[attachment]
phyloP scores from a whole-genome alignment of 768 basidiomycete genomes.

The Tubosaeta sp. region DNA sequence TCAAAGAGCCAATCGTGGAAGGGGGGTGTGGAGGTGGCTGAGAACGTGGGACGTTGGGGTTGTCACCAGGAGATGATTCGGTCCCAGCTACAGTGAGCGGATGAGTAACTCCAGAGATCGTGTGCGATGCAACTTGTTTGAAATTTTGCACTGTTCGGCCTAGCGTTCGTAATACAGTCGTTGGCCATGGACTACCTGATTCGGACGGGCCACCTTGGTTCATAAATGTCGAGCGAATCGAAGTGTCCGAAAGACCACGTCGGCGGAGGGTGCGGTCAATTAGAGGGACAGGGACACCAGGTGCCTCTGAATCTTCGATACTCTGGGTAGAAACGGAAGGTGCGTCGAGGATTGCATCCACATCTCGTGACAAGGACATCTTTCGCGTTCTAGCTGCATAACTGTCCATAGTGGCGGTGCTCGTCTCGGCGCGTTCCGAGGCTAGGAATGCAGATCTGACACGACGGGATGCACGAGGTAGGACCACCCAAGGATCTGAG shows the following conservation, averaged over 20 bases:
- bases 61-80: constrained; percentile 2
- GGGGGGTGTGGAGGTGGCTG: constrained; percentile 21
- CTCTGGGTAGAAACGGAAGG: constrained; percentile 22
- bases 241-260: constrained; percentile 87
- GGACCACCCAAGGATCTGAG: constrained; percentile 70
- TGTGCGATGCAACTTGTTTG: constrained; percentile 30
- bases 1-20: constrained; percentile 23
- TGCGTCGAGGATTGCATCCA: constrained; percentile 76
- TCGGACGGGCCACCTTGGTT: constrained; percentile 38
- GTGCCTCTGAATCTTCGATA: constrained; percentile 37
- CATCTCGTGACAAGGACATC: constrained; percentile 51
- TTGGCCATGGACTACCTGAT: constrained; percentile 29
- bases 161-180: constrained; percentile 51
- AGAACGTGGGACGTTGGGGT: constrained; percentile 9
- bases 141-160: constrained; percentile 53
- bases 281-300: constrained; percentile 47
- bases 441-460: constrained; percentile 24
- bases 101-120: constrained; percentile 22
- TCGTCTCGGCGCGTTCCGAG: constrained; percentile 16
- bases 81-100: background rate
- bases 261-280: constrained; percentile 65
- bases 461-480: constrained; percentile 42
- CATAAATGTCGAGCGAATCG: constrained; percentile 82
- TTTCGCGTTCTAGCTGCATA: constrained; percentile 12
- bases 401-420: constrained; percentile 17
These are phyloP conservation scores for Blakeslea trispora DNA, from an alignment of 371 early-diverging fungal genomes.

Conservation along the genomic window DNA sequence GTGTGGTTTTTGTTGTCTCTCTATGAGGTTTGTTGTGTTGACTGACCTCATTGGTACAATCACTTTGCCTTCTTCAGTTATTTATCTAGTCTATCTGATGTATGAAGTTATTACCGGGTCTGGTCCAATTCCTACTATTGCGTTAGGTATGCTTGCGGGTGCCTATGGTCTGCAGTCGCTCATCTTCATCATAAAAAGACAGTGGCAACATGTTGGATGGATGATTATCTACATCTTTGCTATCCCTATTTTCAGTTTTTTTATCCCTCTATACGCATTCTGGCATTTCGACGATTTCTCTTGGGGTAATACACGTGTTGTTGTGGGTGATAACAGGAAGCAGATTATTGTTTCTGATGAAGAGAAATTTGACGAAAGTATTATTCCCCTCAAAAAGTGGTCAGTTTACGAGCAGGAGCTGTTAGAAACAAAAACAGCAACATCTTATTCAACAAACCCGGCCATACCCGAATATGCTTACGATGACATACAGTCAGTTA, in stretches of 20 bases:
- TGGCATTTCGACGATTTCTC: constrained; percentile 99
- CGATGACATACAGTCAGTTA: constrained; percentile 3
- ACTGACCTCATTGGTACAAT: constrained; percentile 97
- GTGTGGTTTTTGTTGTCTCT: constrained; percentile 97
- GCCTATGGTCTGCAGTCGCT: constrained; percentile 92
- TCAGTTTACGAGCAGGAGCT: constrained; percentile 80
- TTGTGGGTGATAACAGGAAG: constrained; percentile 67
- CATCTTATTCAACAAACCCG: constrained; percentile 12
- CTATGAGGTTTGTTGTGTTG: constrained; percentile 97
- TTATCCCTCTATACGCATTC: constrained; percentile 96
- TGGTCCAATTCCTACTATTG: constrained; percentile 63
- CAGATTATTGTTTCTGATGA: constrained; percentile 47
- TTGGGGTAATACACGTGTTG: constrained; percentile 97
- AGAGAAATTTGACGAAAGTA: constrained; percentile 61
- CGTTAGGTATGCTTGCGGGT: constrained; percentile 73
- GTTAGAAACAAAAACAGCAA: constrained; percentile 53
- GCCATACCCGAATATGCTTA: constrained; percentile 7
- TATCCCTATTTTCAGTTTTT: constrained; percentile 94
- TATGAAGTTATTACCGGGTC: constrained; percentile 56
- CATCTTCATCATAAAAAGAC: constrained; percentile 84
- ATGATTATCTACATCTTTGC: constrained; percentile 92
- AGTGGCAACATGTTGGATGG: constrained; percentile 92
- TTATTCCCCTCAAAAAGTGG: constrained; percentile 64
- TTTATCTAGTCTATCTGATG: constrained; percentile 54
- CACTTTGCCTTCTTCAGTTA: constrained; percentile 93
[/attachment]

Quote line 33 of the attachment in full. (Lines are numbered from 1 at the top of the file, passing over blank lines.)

- GTGTGGTTTTTGTTGTCTCT: constrained; percentile 97